Last, what is the boss going to do if you walk out of his office at exactly 5 pm, fire you? When he calls at 4:55 pm, come to his office with all your stuff to leave and say “As I told you, I have 5 minutes and then I have to leave. Tell me what is urgent and either email me the rest or I’ll come see you at 8 am when you get in.” If necessary, set an alarm on your phone for 5 pm, and when it goes off, leave.

        2. Not So NewReader*

          I think the question about retaliation is more of “how much and when?”. The boss does not seem to be too worried about legalities nor ethics. So even if (big if) the retaliation was illegal, I don’t think it would stop the boss from doing it.

          OP, my heart goes out to you, it’s tough when the boss is a very tall five year old. I have had similar things come up and my punishment was to get my work load doubled.

          1. Graciosa*

            I’m rather torn on this because the boss is behaving so badly – but some people do this because they don’t believe the situation is real or serious. The boss may think he or she is refusing to give in to an attempt at manipulation rather than doing something wrong.

            Yes, I know this is a screwy idea – but people really can be this ignorant. I know of one woman who was convinced her sister-in-law’s allergy to peanut butter was an attention-seeking lie. To prove it, she hid some peanut butter in a dish at a family dinner and put her sister-in-law in the hospital.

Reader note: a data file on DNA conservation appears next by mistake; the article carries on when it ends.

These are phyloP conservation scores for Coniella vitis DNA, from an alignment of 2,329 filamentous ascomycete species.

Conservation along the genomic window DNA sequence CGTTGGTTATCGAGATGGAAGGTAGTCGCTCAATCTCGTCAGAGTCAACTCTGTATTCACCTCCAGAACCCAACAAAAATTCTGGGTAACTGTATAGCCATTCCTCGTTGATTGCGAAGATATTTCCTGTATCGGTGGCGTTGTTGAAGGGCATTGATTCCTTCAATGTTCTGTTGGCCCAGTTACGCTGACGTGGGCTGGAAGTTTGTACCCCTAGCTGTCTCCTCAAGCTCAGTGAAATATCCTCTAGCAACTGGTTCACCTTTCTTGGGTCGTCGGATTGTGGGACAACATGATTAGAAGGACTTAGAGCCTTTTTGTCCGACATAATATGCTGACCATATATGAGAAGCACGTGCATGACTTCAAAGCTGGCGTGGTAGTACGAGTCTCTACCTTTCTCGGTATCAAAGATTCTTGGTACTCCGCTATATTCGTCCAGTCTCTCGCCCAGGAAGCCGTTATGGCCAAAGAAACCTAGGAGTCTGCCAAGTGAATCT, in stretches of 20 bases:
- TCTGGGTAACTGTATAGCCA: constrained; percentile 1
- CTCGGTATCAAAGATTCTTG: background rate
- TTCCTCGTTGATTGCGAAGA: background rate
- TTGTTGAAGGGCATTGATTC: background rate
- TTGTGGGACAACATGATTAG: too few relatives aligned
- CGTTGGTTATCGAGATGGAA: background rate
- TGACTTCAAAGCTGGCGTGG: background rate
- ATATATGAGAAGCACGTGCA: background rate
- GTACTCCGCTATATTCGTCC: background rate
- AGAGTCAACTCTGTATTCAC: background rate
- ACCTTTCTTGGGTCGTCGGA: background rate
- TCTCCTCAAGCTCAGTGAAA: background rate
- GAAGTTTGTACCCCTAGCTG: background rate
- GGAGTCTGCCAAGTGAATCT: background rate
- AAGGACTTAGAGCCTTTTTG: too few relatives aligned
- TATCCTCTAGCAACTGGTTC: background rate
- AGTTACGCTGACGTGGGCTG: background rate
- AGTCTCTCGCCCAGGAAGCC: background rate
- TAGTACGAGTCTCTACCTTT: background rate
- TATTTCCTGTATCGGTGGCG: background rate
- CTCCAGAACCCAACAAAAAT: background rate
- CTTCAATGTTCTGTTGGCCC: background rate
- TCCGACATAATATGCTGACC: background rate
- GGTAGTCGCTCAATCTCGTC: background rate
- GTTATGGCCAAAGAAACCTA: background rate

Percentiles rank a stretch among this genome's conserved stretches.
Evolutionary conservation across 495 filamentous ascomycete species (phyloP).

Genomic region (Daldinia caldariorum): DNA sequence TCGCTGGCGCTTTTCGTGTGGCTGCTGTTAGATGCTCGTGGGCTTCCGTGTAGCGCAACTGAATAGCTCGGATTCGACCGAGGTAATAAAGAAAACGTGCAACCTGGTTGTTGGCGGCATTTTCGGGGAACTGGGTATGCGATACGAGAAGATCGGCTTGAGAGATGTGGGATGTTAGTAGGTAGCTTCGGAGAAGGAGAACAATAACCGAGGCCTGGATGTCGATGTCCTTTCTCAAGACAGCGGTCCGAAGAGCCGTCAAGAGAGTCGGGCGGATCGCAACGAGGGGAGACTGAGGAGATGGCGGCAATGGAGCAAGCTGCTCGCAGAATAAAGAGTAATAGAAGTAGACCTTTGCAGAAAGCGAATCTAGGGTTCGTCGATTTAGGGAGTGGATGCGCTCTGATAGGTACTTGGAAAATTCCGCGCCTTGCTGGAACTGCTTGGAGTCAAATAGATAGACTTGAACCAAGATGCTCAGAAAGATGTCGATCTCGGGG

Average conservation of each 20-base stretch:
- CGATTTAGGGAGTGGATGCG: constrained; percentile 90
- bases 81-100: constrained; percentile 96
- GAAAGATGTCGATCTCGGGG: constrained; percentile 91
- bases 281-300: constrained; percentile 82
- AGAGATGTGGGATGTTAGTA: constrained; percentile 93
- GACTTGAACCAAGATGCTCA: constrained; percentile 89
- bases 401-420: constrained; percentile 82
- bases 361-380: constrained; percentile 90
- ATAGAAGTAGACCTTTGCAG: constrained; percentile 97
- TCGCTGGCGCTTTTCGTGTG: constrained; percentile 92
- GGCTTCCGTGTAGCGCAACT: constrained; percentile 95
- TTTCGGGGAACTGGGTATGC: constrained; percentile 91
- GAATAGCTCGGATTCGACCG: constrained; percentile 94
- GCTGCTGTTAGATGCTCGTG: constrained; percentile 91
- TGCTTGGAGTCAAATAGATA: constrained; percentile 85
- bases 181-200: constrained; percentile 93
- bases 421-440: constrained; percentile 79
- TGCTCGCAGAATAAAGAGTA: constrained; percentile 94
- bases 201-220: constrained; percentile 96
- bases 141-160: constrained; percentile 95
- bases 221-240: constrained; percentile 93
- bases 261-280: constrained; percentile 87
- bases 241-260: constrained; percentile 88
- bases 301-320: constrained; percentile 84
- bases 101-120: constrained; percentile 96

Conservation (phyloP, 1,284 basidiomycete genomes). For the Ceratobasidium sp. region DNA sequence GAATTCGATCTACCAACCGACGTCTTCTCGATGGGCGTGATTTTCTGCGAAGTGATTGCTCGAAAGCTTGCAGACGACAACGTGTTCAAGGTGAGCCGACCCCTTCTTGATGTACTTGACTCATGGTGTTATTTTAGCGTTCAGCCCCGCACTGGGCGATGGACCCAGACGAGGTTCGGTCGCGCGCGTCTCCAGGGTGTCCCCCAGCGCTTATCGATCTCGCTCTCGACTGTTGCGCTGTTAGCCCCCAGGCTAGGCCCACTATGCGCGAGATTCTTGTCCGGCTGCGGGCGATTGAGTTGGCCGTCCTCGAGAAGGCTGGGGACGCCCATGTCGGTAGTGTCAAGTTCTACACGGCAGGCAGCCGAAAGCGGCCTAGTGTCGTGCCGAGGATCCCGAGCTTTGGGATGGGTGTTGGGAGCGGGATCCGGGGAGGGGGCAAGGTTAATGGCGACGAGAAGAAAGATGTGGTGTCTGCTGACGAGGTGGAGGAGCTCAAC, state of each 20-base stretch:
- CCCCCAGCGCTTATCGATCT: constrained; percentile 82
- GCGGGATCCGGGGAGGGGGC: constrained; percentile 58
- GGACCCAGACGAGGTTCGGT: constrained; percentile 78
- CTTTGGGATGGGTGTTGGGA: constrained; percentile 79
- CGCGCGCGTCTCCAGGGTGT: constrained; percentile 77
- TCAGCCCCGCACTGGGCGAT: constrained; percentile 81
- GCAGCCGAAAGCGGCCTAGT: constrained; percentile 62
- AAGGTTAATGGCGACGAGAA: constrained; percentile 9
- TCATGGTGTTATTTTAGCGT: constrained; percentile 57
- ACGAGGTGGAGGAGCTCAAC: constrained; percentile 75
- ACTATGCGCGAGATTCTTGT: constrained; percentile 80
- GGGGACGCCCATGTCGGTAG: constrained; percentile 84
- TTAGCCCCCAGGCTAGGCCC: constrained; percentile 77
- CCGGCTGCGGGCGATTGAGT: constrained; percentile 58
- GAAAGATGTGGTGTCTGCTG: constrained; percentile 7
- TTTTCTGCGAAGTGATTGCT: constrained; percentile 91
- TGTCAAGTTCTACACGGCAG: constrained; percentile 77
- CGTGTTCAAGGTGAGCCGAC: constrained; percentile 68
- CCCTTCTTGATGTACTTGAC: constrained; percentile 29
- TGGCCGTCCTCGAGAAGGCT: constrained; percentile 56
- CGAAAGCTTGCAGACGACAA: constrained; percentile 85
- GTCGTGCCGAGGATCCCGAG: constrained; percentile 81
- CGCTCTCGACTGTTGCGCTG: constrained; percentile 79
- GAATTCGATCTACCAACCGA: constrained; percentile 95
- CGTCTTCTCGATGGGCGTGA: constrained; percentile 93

Boss may be thinking that all this supposed PT is an excuse to get out of work early (or other behavior the boss believes should be discouraged). If that’s the case, legalities and ethics are not going to be an issue in the boss’ mind as this is (in the boss’ skewed thinking) more of a disciplinary matter.

            Yes, this is ridiculous, but some people really are that delusional. I have no idea if this boss is one of them, but people can behave very badly without evil intentions.

            If that is the case – and assuming that Boss either does not respond to the steps Alison outlined or retaliates – I do think there might be value in pulling HR into the discussion. HR may be able to convince the manager this is serious even if the OP is not believed. Under the scenario I’ve outlined, Boss is not likely to tell the OP that he or she “knows” the OP is faking, but might well tell HR.

            All of this is complete speculation, of course – but I did want to at least raise the possibility that there might be other motivations at work here.

            And yes, the behavior here is very, very bad. I would agree with you on the characterization if it were not for the fact that most five year olds I have known behaved better than this.

            1. Magda*

              Agree – some people are just really deficient in empathy, or haven’t had the experience of a physical ailment and truly just don’t get it. I’m not always on the “go to HR” train but I think it could be valuable in this case. #1’s manager might need a little come-to-Jesus from a third party.